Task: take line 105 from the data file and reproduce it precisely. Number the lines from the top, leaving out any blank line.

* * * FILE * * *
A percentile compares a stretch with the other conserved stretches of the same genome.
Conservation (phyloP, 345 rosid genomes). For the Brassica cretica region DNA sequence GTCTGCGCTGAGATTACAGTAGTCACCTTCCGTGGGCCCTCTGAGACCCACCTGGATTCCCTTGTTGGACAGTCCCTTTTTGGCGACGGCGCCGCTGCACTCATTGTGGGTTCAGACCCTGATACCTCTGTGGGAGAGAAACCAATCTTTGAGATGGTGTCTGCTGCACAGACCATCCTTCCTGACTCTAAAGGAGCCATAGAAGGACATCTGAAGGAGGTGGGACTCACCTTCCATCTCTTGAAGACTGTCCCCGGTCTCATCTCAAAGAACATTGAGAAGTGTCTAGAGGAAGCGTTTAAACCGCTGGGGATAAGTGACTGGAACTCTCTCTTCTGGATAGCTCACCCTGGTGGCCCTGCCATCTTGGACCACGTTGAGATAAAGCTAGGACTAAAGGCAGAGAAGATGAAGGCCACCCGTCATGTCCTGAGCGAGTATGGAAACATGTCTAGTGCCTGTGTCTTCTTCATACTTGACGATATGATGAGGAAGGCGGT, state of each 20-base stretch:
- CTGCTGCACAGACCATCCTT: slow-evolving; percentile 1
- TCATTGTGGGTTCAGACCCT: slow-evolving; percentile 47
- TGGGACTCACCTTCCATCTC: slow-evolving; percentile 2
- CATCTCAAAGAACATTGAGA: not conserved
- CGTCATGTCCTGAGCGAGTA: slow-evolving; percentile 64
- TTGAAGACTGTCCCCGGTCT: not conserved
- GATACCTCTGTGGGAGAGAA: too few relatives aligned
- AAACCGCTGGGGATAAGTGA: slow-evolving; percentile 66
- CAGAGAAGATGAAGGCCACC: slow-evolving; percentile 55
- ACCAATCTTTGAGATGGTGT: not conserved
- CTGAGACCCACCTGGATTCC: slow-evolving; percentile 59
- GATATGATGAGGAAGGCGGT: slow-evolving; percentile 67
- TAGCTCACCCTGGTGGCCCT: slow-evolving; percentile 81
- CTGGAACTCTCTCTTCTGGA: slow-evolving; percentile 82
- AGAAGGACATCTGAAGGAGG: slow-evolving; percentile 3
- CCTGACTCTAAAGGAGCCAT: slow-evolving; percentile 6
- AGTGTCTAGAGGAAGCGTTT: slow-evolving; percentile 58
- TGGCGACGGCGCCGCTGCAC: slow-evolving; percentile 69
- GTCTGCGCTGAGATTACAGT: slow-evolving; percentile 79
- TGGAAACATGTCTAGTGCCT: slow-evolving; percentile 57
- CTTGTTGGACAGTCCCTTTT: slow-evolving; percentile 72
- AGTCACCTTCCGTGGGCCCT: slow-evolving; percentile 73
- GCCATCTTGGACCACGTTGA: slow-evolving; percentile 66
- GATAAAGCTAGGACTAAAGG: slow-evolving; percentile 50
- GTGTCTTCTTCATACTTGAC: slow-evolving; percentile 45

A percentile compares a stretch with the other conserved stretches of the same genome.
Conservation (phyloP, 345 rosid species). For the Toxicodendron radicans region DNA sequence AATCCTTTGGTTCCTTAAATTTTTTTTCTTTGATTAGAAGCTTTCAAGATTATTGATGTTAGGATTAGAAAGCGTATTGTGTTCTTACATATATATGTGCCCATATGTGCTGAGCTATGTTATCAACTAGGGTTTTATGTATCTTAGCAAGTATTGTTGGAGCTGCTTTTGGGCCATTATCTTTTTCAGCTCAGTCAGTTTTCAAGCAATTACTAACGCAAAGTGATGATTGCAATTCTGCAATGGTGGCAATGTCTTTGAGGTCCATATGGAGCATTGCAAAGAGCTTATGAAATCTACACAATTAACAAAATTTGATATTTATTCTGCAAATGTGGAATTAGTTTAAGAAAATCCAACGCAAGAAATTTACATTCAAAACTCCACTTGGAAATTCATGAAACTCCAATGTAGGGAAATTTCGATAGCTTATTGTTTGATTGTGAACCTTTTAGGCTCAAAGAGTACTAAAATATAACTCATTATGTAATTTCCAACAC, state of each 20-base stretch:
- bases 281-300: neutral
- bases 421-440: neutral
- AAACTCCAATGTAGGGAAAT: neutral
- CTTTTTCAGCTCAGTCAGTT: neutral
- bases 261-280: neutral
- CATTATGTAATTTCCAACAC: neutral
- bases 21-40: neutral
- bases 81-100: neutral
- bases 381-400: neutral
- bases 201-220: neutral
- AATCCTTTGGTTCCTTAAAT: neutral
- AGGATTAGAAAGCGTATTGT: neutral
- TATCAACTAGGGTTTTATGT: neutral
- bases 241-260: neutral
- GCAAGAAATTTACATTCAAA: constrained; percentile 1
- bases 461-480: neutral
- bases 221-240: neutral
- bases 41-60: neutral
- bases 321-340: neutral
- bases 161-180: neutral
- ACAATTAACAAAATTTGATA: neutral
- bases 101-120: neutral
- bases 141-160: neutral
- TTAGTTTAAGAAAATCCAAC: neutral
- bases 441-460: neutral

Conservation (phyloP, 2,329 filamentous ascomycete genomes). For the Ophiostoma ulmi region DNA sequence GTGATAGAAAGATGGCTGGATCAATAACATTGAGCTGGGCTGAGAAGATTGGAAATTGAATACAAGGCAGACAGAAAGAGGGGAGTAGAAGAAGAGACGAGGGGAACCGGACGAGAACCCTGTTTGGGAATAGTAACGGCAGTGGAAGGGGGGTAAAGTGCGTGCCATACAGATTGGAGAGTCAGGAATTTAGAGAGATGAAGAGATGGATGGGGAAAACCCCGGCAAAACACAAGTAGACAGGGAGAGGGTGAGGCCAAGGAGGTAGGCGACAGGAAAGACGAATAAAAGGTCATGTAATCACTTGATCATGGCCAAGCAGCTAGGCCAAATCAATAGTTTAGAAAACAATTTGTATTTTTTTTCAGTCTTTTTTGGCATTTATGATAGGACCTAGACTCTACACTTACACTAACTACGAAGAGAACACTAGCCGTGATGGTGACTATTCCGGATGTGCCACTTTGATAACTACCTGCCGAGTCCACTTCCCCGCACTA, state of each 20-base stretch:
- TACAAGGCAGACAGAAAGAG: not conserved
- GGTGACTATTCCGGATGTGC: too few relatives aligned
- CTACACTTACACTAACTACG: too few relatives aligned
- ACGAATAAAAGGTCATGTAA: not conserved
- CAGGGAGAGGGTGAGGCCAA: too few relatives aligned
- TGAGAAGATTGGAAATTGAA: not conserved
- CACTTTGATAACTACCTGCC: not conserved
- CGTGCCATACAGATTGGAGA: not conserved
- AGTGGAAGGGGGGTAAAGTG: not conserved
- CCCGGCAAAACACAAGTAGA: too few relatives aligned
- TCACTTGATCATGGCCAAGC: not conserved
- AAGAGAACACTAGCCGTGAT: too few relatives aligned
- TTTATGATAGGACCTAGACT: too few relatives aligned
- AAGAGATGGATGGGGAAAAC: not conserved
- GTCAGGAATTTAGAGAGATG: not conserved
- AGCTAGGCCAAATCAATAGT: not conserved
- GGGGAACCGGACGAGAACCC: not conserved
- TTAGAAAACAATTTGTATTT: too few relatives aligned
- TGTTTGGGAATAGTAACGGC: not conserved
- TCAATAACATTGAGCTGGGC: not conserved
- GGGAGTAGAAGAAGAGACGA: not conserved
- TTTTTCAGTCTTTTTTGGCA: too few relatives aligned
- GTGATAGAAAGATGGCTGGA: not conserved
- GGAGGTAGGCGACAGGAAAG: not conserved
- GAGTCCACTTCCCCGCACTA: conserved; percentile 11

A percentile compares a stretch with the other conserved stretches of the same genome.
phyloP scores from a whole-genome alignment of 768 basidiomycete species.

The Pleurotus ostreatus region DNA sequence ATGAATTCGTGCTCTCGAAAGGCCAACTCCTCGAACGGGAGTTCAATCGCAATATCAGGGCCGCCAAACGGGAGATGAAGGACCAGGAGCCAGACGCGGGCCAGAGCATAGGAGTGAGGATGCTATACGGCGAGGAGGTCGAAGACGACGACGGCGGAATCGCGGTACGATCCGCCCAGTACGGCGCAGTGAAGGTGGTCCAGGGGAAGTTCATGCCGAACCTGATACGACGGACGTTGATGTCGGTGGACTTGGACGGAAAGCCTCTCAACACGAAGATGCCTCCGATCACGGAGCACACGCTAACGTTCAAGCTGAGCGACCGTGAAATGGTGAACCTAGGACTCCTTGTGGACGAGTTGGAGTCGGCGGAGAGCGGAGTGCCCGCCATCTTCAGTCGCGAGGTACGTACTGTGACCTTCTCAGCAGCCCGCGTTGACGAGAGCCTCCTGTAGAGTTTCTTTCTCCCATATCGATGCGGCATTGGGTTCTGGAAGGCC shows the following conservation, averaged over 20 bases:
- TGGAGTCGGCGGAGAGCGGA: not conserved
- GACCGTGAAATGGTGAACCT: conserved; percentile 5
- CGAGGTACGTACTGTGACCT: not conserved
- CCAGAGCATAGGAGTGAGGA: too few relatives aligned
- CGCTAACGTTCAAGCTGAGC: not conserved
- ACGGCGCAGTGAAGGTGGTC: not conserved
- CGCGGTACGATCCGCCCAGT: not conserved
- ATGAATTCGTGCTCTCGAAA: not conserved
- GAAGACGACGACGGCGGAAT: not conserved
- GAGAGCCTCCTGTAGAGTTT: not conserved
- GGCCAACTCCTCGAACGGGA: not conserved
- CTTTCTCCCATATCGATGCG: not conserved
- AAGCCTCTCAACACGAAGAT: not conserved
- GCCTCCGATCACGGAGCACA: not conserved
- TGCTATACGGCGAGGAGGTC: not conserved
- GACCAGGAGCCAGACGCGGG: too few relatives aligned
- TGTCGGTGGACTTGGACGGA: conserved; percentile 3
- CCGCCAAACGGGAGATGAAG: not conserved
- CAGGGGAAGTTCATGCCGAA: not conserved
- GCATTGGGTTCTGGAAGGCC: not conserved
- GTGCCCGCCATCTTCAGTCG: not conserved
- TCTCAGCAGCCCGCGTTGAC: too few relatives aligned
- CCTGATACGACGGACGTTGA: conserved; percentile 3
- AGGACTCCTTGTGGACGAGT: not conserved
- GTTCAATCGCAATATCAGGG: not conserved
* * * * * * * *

- TCTCAGCAGCCCGCGTTGAC: too few relatives aligned